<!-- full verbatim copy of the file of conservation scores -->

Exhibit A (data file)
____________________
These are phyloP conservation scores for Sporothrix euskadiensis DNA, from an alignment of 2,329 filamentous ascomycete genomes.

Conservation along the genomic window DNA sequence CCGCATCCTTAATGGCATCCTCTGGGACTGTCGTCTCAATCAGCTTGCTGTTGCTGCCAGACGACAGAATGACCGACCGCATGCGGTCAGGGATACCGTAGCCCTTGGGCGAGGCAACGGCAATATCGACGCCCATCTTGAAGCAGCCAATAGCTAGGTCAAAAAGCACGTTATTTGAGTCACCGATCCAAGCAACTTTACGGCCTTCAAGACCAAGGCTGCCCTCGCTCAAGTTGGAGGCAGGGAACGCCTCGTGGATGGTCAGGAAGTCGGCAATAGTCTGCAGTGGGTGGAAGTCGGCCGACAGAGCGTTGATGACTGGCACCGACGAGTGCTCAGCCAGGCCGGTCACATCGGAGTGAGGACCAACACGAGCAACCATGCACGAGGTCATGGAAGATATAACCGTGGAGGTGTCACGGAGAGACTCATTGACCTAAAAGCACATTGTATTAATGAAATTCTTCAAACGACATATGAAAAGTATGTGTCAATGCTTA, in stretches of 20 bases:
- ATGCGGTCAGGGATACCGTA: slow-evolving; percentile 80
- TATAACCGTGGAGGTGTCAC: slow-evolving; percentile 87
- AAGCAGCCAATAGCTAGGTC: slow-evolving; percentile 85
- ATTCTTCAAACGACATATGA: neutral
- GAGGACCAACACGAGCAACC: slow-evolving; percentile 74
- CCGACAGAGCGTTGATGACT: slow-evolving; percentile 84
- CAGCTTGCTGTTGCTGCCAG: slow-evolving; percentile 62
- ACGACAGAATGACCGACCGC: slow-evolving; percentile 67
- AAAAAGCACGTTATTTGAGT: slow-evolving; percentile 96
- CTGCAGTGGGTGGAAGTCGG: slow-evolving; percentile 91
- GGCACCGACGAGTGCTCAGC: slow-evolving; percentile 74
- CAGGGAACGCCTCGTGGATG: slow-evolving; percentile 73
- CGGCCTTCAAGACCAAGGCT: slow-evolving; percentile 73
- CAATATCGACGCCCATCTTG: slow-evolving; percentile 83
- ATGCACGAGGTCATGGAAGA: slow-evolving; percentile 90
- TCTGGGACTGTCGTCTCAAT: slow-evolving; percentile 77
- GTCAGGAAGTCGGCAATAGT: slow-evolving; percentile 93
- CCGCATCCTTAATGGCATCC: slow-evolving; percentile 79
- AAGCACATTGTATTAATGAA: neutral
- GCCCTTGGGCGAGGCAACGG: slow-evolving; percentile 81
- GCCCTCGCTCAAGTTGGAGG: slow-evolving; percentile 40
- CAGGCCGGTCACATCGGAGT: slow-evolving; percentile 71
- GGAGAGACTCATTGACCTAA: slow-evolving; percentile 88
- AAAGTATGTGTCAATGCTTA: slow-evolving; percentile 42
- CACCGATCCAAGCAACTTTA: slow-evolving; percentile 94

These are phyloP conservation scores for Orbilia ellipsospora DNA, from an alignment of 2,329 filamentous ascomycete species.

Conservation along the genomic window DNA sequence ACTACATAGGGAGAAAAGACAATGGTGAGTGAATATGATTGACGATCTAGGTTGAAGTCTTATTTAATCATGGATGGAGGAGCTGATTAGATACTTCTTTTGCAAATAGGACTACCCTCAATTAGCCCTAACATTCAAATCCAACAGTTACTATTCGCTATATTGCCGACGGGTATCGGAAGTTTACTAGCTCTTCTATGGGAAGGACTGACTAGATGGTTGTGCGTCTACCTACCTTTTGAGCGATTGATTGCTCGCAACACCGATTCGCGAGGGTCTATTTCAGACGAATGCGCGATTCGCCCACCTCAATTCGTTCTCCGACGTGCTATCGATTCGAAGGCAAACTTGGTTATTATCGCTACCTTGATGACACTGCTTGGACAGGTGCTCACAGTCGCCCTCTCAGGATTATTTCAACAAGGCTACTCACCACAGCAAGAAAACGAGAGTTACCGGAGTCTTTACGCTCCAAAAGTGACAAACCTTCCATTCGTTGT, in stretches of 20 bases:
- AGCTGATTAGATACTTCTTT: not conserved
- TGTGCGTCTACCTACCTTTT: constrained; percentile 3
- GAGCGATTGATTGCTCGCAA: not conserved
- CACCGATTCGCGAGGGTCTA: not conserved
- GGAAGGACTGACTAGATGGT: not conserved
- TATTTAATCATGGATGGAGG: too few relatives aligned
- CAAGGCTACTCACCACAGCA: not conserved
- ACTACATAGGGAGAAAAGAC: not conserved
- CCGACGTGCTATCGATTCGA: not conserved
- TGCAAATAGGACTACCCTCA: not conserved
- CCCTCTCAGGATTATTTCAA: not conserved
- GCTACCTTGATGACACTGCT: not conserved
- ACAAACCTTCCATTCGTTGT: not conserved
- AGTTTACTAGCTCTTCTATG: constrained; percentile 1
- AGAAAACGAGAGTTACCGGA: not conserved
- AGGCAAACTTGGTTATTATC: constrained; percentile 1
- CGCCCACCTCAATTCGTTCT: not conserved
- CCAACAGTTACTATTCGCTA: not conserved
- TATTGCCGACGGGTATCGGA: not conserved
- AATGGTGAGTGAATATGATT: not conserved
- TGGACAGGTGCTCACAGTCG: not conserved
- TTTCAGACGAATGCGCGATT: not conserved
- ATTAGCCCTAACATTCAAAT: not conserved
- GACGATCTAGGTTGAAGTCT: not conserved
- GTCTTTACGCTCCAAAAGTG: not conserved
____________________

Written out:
These are phyloP conservation scores for Sporothrix euskadiensis DNA, from an alignment of 2,329 filamentous ascomycete genomes.

Conservation along the genomic window DNA sequence CCGCATCCTTAATGGCATCCTCTGGGACTGTCGTCTCAATCAGCTTGCTGTTGCTGCCAGACGACAGAATGACCGACCGCATGCGGTCAGGGATACCGTAGCCCTTGGGCGAGGCAACGGCAATATCGACGCCCATCTTGAAGCAGCCAATAGCTAGGTCAAAAAGCACGTTATTTGAGTCACCGATCCAAGCAACTTTACGGCCTTCAAGACCAAGGCTGCCCTCGCTCAAGTTGGAGGCAGGGAACGCCTCGTGGATGGTCAGGAAGTCGGCAATAGTCTGCAGTGGGTGGAAGTCGGCCGACAGAGCGTTGATGACTGGCACCGACGAGTGCTCAGCCAGGCCGGTCACATCGGAGTGAGGACCAACACGAGCAACCATGCACGAGGTCATGGAAGATATAACCGTGGAGGTGTCACGGAGAGACTCATTGACCTAAAAGCACATTGTATTAATGAAATTCTTCAAACGACATATGAAAAGTATGTGTCAATGCTTA, in stretches of 20 bases:
- ATGCGGTCAGGGATACCGTA: slow-evolving; percentile 80
- TATAACCGTGGAGGTGTCAC: slow-evolving; percentile 87
- AAGCAGCCAATAGCTAGGTC: slow-evolving; percentile 85
- ATTCTTCAAACGACATATGA: neutral
- GAGGACCAACACGAGCAACC: slow-evolving; percentile 74
- CCGACAGAGCGTTGATGACT: slow-evolving; percentile 84
- CAGCTTGCTGTTGCTGCCAG: slow-evolving; percentile 62
- ACGACAGAATGACCGACCGC: slow-evolving; percentile 67
- AAAAAGCACGTTATTTGAGT: slow-evolving; percentile 96
- CTGCAGTGGGTGGAAGTCGG: slow-evolving; percentile 91
- GGCACCGACGAGTGCTCAGC: slow-evolving; percentile 74
- CAGGGAACGCCTCGTGGATG: slow-evolving; percentile 73
- CGGCCTTCAAGACCAAGGCT: slow-evolving; percentile 73
- CAATATCGACGCCCATCTTG: slow-evolving; percentile 83
- ATGCACGAGGTCATGGAAGA: slow-evolving; percentile 90
- TCTGGGACTGTCGTCTCAAT: slow-evolving; percentile 77
- GTCAGGAAGTCGGCAATAGT: slow-evolving; percentile 93
- CCGCATCCTTAATGGCATCC: slow-evolving; percentile 79
- AAGCACATTGTATTAATGAA: neutral
- GCCCTTGGGCGAGGCAACGG: slow-evolving; percentile 81
- GCCCTCGCTCAAGTTGGAGG: slow-evolving; percentile 40
- CAGGCCGGTCACATCGGAGT: slow-evolving; percentile 71
- GGAGAGACTCATTGACCTAA: slow-evolving; percentile 88
- AAAGTATGTGTCAATGCTTA: slow-evolving; percentile 42
- CACCGATCCAAGCAACTTTA: slow-evolving; percentile 94

These are phyloP conservation scores for Orbilia ellipsospora DNA, from an alignment of 2,329 filamentous ascomycete species.

Conservation along the genomic window DNA sequence ACTACATAGGGAGAAAAGACAATGGTGAGTGAATATGATTGACGATCTAGGTTGAAGTCTTATTTAATCATGGATGGAGGAGCTGATTAGATACTTCTTTTGCAAATAGGACTACCCTCAATTAGCCCTAACATTCAAATCCAACAGTTACTATTCGCTATATTGCCGACGGGTATCGGAAGTTTACTAGCTCTTCTATGGGAAGGACTGACTAGATGGTTGTGCGTCTACCTACCTTTTGAGCGATTGATTGCTCGCAACACCGATTCGCGAGGGTCTATTTCAGACGAATGCGCGATTCGCCCACCTCAATTCGTTCTCCGACGTGCTATCGATTCGAAGGCAAACTTGGTTATTATCGCTACCTTGATGACACTGCTTGGACAGGTGCTCACAGTCGCCCTCTCAGGATTATTTCAACAAGGCTACTCACCACAGCAAGAAAACGAGAGTTACCGGAGTCTTTACGCTCCAAAAGTGACAAACCTTCCATTCGTTGT, in stretches of 20 bases:
- AGCTGATTAGATACTTCTTT: not conserved
- TGTGCGTCTACCTACCTTTT: constrained; percentile 3
- GAGCGATTGATTGCTCGCAA: not conserved
- CACCGATTCGCGAGGGTCTA: not conserved
- GGAAGGACTGACTAGATGGT: not conserved
- TATTTAATCATGGATGGAGG: too few relatives aligned
- CAAGGCTACTCACCACAGCA: not conserved
- ACTACATAGGGAGAAAAGAC: not conserved
- CCGACGTGCTATCGATTCGA: not conserved
- TGCAAATAGGACTACCCTCA: not conserved
- CCCTCTCAGGATTATTTCAA: not conserved
- GCTACCTTGATGACACTGCT: not conserved
- ACAAACCTTCCATTCGTTGT: not conserved
- AGTTTACTAGCTCTTCTATG: constrained; percentile 1
- AGAAAACGAGAGTTACCGGA: not conserved
- AGGCAAACTTGGTTATTATC: constrained; percentile 1
- CGCCCACCTCAATTCGTTCT: not conserved
- CCAACAGTTACTATTCGCTA: not conserved
- TATTGCCGACGGGTATCGGA: not conserved
- AATGGTGAGTGAATATGATT: not conserved
- TGGACAGGTGCTCACAGTCG: not conserved
- TTTCAGACGAATGCGCGATT: not conserved
- ATTAGCCCTAACATTCAAAT: not conserved
- GACGATCTAGGTTGAAGTCT: not conserved
- GTCTTTACGCTCCAAAAGTG: not conserved